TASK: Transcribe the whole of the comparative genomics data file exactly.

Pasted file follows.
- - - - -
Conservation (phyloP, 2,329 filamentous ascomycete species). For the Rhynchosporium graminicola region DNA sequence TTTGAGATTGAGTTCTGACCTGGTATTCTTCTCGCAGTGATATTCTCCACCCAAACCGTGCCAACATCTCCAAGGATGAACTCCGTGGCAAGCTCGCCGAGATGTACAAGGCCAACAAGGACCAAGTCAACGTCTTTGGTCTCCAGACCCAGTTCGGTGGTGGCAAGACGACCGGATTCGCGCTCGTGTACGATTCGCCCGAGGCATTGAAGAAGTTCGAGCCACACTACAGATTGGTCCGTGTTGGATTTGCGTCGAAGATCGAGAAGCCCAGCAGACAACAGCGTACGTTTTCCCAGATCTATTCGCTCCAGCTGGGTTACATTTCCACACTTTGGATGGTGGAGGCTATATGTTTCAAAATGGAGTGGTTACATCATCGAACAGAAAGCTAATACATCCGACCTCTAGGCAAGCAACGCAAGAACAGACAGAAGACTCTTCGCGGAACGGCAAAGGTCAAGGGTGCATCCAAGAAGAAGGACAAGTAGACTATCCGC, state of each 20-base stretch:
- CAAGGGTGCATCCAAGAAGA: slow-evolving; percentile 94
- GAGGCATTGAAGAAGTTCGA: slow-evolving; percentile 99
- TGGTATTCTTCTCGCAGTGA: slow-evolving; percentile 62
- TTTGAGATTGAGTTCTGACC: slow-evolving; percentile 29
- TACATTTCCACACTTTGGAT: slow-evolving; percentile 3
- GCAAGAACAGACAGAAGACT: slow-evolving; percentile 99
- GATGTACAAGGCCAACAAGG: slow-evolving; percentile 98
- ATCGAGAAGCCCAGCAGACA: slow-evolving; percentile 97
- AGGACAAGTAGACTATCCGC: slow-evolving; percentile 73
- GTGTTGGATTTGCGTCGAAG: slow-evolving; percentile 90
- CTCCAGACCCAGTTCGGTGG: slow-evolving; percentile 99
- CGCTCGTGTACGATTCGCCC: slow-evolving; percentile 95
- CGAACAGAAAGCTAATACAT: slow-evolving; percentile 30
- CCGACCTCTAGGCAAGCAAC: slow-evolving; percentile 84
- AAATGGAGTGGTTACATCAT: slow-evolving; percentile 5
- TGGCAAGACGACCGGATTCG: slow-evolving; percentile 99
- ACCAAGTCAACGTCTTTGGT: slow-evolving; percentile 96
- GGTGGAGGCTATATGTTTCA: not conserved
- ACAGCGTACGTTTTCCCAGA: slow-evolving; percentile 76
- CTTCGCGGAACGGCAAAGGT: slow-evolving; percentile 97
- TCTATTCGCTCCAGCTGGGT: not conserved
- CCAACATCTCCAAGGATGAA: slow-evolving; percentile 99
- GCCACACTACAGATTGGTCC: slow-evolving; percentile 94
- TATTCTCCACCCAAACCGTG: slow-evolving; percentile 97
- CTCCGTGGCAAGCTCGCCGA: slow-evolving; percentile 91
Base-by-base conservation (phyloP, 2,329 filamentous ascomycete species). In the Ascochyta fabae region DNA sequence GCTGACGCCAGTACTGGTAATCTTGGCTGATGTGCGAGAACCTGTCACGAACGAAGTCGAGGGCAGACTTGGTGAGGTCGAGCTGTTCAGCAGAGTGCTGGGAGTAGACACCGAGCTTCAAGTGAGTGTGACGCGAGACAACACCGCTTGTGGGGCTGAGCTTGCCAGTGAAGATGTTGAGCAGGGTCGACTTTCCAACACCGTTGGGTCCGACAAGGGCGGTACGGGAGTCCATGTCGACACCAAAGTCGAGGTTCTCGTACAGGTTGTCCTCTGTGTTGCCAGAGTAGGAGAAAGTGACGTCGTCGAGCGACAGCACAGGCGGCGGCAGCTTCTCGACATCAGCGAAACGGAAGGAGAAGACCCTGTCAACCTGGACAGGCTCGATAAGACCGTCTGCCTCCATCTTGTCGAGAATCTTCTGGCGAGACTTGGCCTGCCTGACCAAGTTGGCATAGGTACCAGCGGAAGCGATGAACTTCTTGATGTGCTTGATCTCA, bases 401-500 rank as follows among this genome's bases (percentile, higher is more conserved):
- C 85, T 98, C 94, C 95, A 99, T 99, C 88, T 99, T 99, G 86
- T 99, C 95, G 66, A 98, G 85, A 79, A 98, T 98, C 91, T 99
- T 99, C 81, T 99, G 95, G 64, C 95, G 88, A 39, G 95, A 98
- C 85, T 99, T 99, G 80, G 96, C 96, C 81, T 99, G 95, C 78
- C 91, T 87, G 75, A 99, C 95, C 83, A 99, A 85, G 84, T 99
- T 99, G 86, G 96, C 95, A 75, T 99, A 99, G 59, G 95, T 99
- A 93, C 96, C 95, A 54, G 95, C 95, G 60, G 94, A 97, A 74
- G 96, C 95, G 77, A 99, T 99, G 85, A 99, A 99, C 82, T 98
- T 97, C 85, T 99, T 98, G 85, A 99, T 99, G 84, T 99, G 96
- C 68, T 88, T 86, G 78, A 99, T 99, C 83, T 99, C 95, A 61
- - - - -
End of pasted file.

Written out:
Conservation (phyloP, 2,329 filamentous ascomycete species). For the Rhynchosporium graminicola region DNA sequence TTTGAGATTGAGTTCTGACCTGGTATTCTTCTCGCAGTGATATTCTCCACCCAAACCGTGCCAACATCTCCAAGGATGAACTCCGTGGCAAGCTCGCCGAGATGTACAAGGCCAACAAGGACCAAGTCAACGTCTTTGGTCTCCAGACCCAGTTCGGTGGTGGCAAGACGACCGGATTCGCGCTCGTGTACGATTCGCCCGAGGCATTGAAGAAGTTCGAGCCACACTACAGATTGGTCCGTGTTGGATTTGCGTCGAAGATCGAGAAGCCCAGCAGACAACAGCGTACGTTTTCCCAGATCTATTCGCTCCAGCTGGGTTACATTTCCACACTTTGGATGGTGGAGGCTATATGTTTCAAAATGGAGTGGTTACATCATCGAACAGAAAGCTAATACATCCGACCTCTAGGCAAGCAACGCAAGAACAGACAGAAGACTCTTCGCGGAACGGCAAAGGTCAAGGGTGCATCCAAGAAGAAGGACAAGTAGACTATCCGC, state of each 20-base stretch:
- CAAGGGTGCATCCAAGAAGA: slow-evolving; percentile 94
- GAGGCATTGAAGAAGTTCGA: slow-evolving; percentile 99
- TGGTATTCTTCTCGCAGTGA: slow-evolving; percentile 62
- TTTGAGATTGAGTTCTGACC: slow-evolving; percentile 29
- TACATTTCCACACTTTGGAT: slow-evolving; percentile 3
- GCAAGAACAGACAGAAGACT: slow-evolving; percentile 99
- GATGTACAAGGCCAACAAGG: slow-evolving; percentile 98
- ATCGAGAAGCCCAGCAGACA: slow-evolving; percentile 97
- AGGACAAGTAGACTATCCGC: slow-evolving; percentile 73
- GTGTTGGATTTGCGTCGAAG: slow-evolving; percentile 90
- CTCCAGACCCAGTTCGGTGG: slow-evolving; percentile 99
- CGCTCGTGTACGATTCGCCC: slow-evolving; percentile 95
- CGAACAGAAAGCTAATACAT: slow-evolving; percentile 30
- CCGACCTCTAGGCAAGCAAC: slow-evolving; percentile 84
- AAATGGAGTGGTTACATCAT: slow-evolving; percentile 5
- TGGCAAGACGACCGGATTCG: slow-evolving; percentile 99
- ACCAAGTCAACGTCTTTGGT: slow-evolving; percentile 96
- GGTGGAGGCTATATGTTTCA: not conserved
- ACAGCGTACGTTTTCCCAGA: slow-evolving; percentile 76
- CTTCGCGGAACGGCAAAGGT: slow-evolving; percentile 97
- TCTATTCGCTCCAGCTGGGT: not conserved
- CCAACATCTCCAAGGATGAA: slow-evolving; percentile 99
- GCCACACTACAGATTGGTCC: slow-evolving; percentile 94
- TATTCTCCACCCAAACCGTG: slow-evolving; percentile 97
- CTCCGTGGCAAGCTCGCCGA: slow-evolving; percentile 91
Base-by-base conservation (phyloP, 2,329 filamentous ascomycete species). In the Ascochyta fabae region DNA sequence GCTGACGCCAGTACTGGTAATCTTGGCTGATGTGCGAGAACCTGTCACGAACGAAGTCGAGGGCAGACTTGGTGAGGTCGAGCTGTTCAGCAGAGTGCTGGGAGTAGACACCGAGCTTCAAGTGAGTGTGACGCGAGACAACACCGCTTGTGGGGCTGAGCTTGCCAGTGAAGATGTTGAGCAGGGTCGACTTTCCAACACCGTTGGGTCCGACAAGGGCGGTACGGGAGTCCATGTCGACACCAAAGTCGAGGTTCTCGTACAGGTTGTCCTCTGTGTTGCCAGAGTAGGAGAAAGTGACGTCGTCGAGCGACAGCACAGGCGGCGGCAGCTTCTCGACATCAGCGAAACGGAAGGAGAAGACCCTGTCAACCTGGACAGGCTCGATAAGACCGTCTGCCTCCATCTTGTCGAGAATCTTCTGGCGAGACTTGGCCTGCCTGACCAAGTTGGCATAGGTACCAGCGGAAGCGATGAACTTCTTGATGTGCTTGATCTCA, bases 401-500 rank as follows among this genome's bases (percentile, higher is more conserved):
- C 85, T 98, C 94, C 95, A 99, T 99, C 88, T 99, T 99, G 86
- T 99, C 95, G 66, A 98, G 85, A 79, A 98, T 98, C 91, T 99
- T 99, C 81, T 99, G 95, G 64, C 95, G 88, A 39, G 95, A 98
- C 85, T 99, T 99, G 80, G 96, C 96, C 81, T 99, G 95, C 78
- C 91, T 87, G 75, A 99, C 95, C 83, A 99, A 85, G 84, T 99
- T 99, G 86, G 96, C 95, A 75, T 99, A 99, G 59, G 95, T 99
- A 93, C 96, C 95, A 54, G 95, C 95, G 60, G 94, A 97, A 74
- G 96, C 95, G 77, A 99, T 99, G 85, A 99, A 99, C 82, T 98
- T 97, C 85, T 99, T 98, G 85, A 99, T 99, G 84, T 99, G 96
- C 68, T 88, T 86, G 78, A 99, T 99, C 83, T 99, C 95, A 61